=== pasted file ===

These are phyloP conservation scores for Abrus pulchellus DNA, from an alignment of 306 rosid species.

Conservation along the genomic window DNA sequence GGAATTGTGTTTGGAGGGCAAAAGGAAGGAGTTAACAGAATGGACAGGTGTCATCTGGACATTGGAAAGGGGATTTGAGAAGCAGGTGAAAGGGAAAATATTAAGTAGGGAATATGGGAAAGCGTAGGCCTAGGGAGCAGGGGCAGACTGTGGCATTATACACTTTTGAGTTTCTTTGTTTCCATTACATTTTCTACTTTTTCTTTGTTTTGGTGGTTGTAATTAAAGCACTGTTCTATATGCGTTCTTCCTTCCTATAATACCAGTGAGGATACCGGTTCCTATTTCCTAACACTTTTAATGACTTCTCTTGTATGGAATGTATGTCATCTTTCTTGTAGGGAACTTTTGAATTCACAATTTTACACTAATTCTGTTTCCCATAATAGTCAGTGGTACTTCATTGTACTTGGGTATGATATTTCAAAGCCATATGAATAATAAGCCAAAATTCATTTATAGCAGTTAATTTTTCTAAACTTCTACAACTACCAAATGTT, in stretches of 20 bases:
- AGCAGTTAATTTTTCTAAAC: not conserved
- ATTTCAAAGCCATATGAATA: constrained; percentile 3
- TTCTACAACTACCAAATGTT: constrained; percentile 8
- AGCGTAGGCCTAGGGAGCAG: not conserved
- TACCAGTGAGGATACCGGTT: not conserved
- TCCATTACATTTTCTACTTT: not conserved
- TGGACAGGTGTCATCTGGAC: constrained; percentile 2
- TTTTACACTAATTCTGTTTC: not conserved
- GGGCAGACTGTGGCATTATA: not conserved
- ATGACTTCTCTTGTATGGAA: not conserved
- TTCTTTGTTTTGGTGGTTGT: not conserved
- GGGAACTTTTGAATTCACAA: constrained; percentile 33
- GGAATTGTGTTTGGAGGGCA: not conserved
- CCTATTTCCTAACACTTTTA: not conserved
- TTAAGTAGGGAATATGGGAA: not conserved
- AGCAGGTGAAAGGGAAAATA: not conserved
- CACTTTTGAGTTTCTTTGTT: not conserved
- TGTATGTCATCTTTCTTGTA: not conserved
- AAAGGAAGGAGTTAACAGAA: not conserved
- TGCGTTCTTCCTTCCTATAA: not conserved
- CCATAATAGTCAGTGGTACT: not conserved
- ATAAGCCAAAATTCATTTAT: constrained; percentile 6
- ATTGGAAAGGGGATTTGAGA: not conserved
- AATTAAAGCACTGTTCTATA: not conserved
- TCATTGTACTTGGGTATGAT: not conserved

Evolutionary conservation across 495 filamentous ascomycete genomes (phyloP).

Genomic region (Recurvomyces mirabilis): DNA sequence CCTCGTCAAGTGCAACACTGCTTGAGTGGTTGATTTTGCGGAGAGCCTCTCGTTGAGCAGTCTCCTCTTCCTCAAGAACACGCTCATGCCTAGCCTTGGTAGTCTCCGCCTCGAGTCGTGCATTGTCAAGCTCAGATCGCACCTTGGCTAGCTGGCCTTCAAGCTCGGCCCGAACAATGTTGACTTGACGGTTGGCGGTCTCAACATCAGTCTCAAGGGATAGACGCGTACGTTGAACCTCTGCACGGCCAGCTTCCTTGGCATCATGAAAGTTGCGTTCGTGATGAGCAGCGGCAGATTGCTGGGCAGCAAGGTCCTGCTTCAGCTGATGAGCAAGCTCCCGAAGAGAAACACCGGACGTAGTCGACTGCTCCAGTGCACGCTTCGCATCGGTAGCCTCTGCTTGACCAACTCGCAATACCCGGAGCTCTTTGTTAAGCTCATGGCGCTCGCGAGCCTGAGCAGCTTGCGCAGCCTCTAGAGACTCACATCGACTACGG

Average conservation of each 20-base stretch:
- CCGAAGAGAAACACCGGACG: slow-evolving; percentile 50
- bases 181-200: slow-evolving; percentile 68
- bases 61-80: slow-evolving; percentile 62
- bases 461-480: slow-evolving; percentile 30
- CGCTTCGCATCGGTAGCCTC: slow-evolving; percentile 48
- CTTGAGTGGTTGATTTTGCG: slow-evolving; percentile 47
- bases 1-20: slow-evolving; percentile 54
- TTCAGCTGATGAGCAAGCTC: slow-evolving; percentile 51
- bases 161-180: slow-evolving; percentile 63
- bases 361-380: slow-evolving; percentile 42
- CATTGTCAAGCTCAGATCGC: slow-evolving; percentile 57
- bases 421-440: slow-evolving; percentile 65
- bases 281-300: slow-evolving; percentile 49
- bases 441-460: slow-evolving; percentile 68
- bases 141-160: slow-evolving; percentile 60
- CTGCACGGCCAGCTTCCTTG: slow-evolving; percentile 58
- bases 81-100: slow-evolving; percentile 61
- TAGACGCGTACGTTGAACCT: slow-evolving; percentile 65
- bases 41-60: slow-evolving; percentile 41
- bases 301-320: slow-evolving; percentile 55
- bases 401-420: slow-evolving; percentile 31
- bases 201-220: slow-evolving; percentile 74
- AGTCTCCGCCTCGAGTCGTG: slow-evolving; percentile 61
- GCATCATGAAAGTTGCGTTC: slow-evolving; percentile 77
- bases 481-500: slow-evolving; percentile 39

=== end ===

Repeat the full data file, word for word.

These are phyloP conservation scores for Abrus pulchellus DNA, from an alignment of 306 rosid species.

Conservation along the genomic window DNA sequence GGAATTGTGTTTGGAGGGCAAAAGGAAGGAGTTAACAGAATGGACAGGTGTCATCTGGACATTGGAAAGGGGATTTGAGAAGCAGGTGAAAGGGAAAATATTAAGTAGGGAATATGGGAAAGCGTAGGCCTAGGGAGCAGGGGCAGACTGTGGCATTATACACTTTTGAGTTTCTTTGTTTCCATTACATTTTCTACTTTTTCTTTGTTTTGGTGGTTGTAATTAAAGCACTGTTCTATATGCGTTCTTCCTTCCTATAATACCAGTGAGGATACCGGTTCCTATTTCCTAACACTTTTAATGACTTCTCTTGTATGGAATGTATGTCATCTTTCTTGTAGGGAACTTTTGAATTCACAATTTTACACTAATTCTGTTTCCCATAATAGTCAGTGGTACTTCATTGTACTTGGGTATGATATTTCAAAGCCATATGAATAATAAGCCAAAATTCATTTATAGCAGTTAATTTTTCTAAACTTCTACAACTACCAAATGTT, in stretches of 20 bases:
- AGCAGTTAATTTTTCTAAAC: not conserved
- ATTTCAAAGCCATATGAATA: constrained; percentile 3
- TTCTACAACTACCAAATGTT: constrained; percentile 8
- AGCGTAGGCCTAGGGAGCAG: not conserved
- TACCAGTGAGGATACCGGTT: not conserved
- TCCATTACATTTTCTACTTT: not conserved
- TGGACAGGTGTCATCTGGAC: constrained; percentile 2
- TTTTACACTAATTCTGTTTC: not conserved
- GGGCAGACTGTGGCATTATA: not conserved
- ATGACTTCTCTTGTATGGAA: not conserved
- TTCTTTGTTTTGGTGGTTGT: not conserved
- GGGAACTTTTGAATTCACAA: constrained; percentile 33
- GGAATTGTGTTTGGAGGGCA: not conserved
- CCTATTTCCTAACACTTTTA: not conserved
- TTAAGTAGGGAATATGGGAA: not conserved
- AGCAGGTGAAAGGGAAAATA: not conserved
- CACTTTTGAGTTTCTTTGTT: not conserved
- TGTATGTCATCTTTCTTGTA: not conserved
- AAAGGAAGGAGTTAACAGAA: not conserved
- TGCGTTCTTCCTTCCTATAA: not conserved
- CCATAATAGTCAGTGGTACT: not conserved
- ATAAGCCAAAATTCATTTAT: constrained; percentile 6
- ATTGGAAAGGGGATTTGAGA: not conserved
- AATTAAAGCACTGTTCTATA: not conserved
- TCATTGTACTTGGGTATGAT: not conserved

Evolutionary conservation across 495 filamentous ascomycete genomes (phyloP).

Genomic region (Recurvomyces mirabilis): DNA sequence CCTCGTCAAGTGCAACACTGCTTGAGTGGTTGATTTTGCGGAGAGCCTCTCGTTGAGCAGTCTCCTCTTCCTCAAGAACACGCTCATGCCTAGCCTTGGTAGTCTCCGCCTCGAGTCGTGCATTGTCAAGCTCAGATCGCACCTTGGCTAGCTGGCCTTCAAGCTCGGCCCGAACAATGTTGACTTGACGGTTGGCGGTCTCAACATCAGTCTCAAGGGATAGACGCGTACGTTGAACCTCTGCACGGCCAGCTTCCTTGGCATCATGAAAGTTGCGTTCGTGATGAGCAGCGGCAGATTGCTGGGCAGCAAGGTCCTGCTTCAGCTGATGAGCAAGCTCCCGAAGAGAAACACCGGACGTAGTCGACTGCTCCAGTGCACGCTTCGCATCGGTAGCCTCTGCTTGACCAACTCGCAATACCCGGAGCTCTTTGTTAAGCTCATGGCGCTCGCGAGCCTGAGCAGCTTGCGCAGCCTCTAGAGACTCACATCGACTACGG

Average conservation of each 20-base stretch:
- CCGAAGAGAAACACCGGACG: slow-evolving; percentile 50
- bases 181-200: slow-evolving; percentile 68
- bases 61-80: slow-evolving; percentile 62
- bases 461-480: slow-evolving; percentile 30
- CGCTTCGCATCGGTAGCCTC: slow-evolving; percentile 48
- CTTGAGTGGTTGATTTTGCG: slow-evolving; percentile 47
- bases 1-20: slow-evolving; percentile 54
- TTCAGCTGATGAGCAAGCTC: slow-evolving; percentile 51
- bases 161-180: slow-evolving; percentile 63
- bases 361-380: slow-evolving; percentile 42
- CATTGTCAAGCTCAGATCGC: slow-evolving; percentile 57
- bases 421-440: slow-evolving; percentile 65
- bases 281-300: slow-evolving; percentile 49
- bases 441-460: slow-evolving; percentile 68
- bases 141-160: slow-evolving; percentile 60
- CTGCACGGCCAGCTTCCTTG: slow-evolving; percentile 58
- bases 81-100: slow-evolving; percentile 61
- TAGACGCGTACGTTGAACCT: slow-evolving; percentile 65
- bases 41-60: slow-evolving; percentile 41
- bases 301-320: slow-evolving; percentile 55
- bases 401-420: slow-evolving; percentile 31
- bases 201-220: slow-evolving; percentile 74
- AGTCTCCGCCTCGAGTCGTG: slow-evolving; percentile 61
- GCATCATGAAAGTTGCGTTC: slow-evolving; percentile 77
- bases 481-500: slow-evolving; percentile 39